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No Boy Left Behind?

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More boys are enrolled in kindergarten than girls, but fewer boys will graduate from high school. What happens in the years between to keep boys from being successful in school? Are our boys failing -- or are we failing our boys?

Picturing the Problem

In the beginning of life, boys and girls start out on mostly even footing. But not long after that, things begin to change.

For every 100 females ...

born ... 105 males are born

who are enrolled in kindergarten ... 107 males are enrolled

who repeat kindergarten ... 194 males repeat

who are suspended from public schools ... 215 males are suspended

who are diagnosed with a learning disability ... 276 males are diagnosed

who graduate from high school ... 96 males graduate

who are enrolled in college ... 78 males are enrolled

who have a master's degree ... 66 males have the same degree

* The picture is even worse when looking at only low-income and minority boys and men.

Why Is This Happening?

While the causes of boys' perceived underachievement in schools are no doubt myriad and complex, researchers and educators have pointed to a few key factors that are likely playing a role.

Zero-tolerance policies

Any violence or threats of violence or in many schools, simply talking about violence, earns most students a suspension. Boys are far more likely to be the perpetrators and victims of violence.

Of high school-age boys ...

40.7% engage in fighting

25.9% regularly carry weapons (whether to school or not)

Dearth of male teachers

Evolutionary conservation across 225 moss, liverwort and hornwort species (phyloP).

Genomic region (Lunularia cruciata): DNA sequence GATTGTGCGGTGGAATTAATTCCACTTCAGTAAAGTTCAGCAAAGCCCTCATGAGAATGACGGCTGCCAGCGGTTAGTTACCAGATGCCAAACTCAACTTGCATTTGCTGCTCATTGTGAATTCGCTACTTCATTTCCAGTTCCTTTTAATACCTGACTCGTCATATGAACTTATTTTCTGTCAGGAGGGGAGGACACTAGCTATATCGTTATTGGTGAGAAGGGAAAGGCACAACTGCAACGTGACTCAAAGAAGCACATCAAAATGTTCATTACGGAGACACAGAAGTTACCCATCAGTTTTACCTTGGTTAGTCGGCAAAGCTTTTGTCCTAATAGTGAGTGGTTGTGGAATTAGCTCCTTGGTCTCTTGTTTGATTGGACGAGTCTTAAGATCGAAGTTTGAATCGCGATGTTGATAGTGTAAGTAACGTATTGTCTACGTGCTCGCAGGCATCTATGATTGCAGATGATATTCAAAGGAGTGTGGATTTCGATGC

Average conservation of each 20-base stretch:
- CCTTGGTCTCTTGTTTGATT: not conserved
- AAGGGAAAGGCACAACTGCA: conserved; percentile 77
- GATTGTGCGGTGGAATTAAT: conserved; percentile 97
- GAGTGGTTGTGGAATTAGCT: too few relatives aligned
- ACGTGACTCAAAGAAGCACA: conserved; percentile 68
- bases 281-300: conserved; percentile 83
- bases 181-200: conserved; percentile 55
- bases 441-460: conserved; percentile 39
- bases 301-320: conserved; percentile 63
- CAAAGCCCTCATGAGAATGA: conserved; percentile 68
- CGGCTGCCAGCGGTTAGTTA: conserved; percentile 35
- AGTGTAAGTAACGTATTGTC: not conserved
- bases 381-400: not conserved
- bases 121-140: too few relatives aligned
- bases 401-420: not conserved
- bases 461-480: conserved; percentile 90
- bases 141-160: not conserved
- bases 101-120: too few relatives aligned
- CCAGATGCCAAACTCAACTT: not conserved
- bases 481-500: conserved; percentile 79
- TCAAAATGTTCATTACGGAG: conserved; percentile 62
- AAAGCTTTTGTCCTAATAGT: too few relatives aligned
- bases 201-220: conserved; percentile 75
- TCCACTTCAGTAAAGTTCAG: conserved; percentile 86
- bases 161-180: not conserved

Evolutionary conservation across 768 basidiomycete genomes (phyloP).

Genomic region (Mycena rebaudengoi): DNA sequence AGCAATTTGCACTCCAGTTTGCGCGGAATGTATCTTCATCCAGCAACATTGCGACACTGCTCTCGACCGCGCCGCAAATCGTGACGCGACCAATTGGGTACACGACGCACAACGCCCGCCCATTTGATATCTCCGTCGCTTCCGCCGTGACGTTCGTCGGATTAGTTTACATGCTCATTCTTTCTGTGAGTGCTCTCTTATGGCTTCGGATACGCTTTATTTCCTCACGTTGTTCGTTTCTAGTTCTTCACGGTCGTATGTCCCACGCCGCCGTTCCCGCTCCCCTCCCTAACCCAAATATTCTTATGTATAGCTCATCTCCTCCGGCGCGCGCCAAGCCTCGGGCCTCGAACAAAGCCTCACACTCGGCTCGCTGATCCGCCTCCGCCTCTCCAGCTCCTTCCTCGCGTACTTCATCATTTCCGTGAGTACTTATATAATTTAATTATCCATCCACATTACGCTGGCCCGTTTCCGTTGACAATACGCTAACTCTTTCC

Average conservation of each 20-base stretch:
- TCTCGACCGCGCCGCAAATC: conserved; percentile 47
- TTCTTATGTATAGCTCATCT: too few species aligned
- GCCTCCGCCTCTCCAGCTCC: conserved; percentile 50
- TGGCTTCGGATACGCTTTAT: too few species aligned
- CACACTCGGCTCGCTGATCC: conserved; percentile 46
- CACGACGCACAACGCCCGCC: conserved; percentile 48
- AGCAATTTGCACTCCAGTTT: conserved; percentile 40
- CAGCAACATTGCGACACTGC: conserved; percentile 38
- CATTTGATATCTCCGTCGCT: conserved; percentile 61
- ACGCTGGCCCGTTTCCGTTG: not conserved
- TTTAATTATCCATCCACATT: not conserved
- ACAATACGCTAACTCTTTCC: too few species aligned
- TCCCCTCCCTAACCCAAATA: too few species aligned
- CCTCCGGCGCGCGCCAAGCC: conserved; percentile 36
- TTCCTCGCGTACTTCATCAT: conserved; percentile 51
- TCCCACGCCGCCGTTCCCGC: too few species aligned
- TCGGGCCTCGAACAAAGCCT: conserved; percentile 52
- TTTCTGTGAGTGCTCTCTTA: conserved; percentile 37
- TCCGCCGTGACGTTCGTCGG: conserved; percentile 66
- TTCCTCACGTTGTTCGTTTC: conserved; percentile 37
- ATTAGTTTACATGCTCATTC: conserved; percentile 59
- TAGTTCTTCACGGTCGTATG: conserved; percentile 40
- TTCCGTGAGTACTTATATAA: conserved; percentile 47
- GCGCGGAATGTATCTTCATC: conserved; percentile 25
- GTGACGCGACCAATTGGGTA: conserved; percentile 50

Boys regularly encounter only female educators, meaning they spend the bulk of their days with people they may find it difficult to relate to.

Public school teachers

76% female

24% male

Natural differences in male and female development

Girls develop faster.

6 months earlier

The average girl is potty trained

2 years earlier

The average girl reaches puberty

Teaching to the test

With school certifications and teacher salaries tied to student achievement, the focus for many public schools isn't necessarily a broad, well-rounded education -- it's making sure their students can past a battery of standardized tests. This means there's little room for error.

Why There's Hope

Once boys reach a certain age, the natural differences between boys and girls begin to evaporate, as males catch up to females developmentally, and in some cases, surpass them.

Boys regularly outperform girls in science, technology and math.

These two students probably have the same ability to understand math and geometry:

12-year-old girl and 8-year-old boy

Mean IQ levels

Age 7

Girls: 100.6

Boys: 99.4

Age 11

Girls: 100.4

Boys: 99.6

Age 16

Girls: 99.2

Boys: 100.8

What Schools Can Do to Engage Boys

Keeping boys engaged in school and learning is vital to keeping them from dropping out -- or simply tuning out. Here are ways to hold boys' attention in the classroom:

  • Provide lessons that result in an end product (a booklet, comic strip or a model)
  • Structure lessons as competitive games
  • Require motor activity
  • Allow boys to address open questions or unsolved problems
  • Encourage a combination of competition and teamwork
  • Craft lessons that focus on independent discovery and realization



No Boy Left Behind?